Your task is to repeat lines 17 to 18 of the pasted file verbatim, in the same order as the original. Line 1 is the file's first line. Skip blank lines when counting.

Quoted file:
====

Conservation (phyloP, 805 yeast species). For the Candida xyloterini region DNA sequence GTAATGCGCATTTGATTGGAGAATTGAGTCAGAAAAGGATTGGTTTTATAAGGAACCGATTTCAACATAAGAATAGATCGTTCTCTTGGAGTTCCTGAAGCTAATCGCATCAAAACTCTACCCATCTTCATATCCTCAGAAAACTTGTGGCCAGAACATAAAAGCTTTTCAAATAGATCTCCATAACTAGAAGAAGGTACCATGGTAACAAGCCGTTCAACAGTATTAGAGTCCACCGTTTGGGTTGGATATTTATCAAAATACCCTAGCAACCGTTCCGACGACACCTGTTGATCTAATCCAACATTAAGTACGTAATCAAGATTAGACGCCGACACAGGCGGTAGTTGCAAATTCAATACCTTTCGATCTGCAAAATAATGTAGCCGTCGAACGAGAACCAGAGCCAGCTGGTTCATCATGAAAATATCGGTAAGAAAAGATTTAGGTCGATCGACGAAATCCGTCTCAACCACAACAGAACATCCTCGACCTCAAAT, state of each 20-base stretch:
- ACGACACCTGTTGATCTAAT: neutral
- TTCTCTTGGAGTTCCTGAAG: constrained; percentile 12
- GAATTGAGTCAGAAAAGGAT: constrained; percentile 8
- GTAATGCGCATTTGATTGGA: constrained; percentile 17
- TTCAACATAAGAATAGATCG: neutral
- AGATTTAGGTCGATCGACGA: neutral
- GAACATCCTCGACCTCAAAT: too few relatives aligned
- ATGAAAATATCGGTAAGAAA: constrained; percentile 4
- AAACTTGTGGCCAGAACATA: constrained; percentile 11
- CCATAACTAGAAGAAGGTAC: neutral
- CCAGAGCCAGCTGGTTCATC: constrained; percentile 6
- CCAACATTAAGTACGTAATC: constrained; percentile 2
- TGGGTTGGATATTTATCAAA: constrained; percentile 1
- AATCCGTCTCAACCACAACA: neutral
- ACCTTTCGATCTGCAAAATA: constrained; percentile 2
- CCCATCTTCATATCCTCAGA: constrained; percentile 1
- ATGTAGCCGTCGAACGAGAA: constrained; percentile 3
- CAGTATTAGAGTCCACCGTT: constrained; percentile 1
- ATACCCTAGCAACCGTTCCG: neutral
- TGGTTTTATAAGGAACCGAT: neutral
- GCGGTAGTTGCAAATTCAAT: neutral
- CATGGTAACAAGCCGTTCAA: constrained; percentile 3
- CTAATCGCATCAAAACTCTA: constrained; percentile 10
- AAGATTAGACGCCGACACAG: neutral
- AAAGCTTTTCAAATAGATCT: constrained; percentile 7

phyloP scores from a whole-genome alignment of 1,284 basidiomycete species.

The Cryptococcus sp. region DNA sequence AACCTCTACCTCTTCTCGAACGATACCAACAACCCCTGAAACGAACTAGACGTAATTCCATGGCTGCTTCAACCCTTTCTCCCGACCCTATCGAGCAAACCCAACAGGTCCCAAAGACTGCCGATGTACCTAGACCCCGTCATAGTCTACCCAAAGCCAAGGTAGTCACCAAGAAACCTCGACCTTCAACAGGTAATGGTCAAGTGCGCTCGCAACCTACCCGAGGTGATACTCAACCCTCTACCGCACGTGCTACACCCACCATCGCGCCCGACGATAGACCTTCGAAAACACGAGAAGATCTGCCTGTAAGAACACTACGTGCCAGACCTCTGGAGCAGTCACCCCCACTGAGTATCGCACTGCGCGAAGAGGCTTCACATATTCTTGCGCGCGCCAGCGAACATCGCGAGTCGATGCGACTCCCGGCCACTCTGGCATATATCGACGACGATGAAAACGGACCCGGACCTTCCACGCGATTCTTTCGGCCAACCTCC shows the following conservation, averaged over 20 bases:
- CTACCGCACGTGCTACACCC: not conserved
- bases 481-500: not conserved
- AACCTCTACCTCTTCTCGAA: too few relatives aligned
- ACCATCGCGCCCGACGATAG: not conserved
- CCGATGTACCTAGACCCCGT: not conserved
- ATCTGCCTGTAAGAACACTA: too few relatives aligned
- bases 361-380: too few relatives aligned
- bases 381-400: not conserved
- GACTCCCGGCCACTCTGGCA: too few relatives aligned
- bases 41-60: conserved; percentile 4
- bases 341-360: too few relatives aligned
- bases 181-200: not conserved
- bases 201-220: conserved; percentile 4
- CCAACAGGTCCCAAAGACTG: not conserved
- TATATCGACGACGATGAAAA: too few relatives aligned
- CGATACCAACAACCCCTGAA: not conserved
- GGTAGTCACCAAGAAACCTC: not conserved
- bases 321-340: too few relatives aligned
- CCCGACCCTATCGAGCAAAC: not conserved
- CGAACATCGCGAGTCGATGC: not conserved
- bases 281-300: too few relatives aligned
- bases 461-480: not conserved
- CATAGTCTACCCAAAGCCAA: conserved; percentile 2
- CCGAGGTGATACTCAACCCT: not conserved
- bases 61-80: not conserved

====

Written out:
- CCCATCTTCATATCCTCAGA: constrained; percentile 1
- ATGTAGCCGTCGAACGAGAA: constrained; percentile 3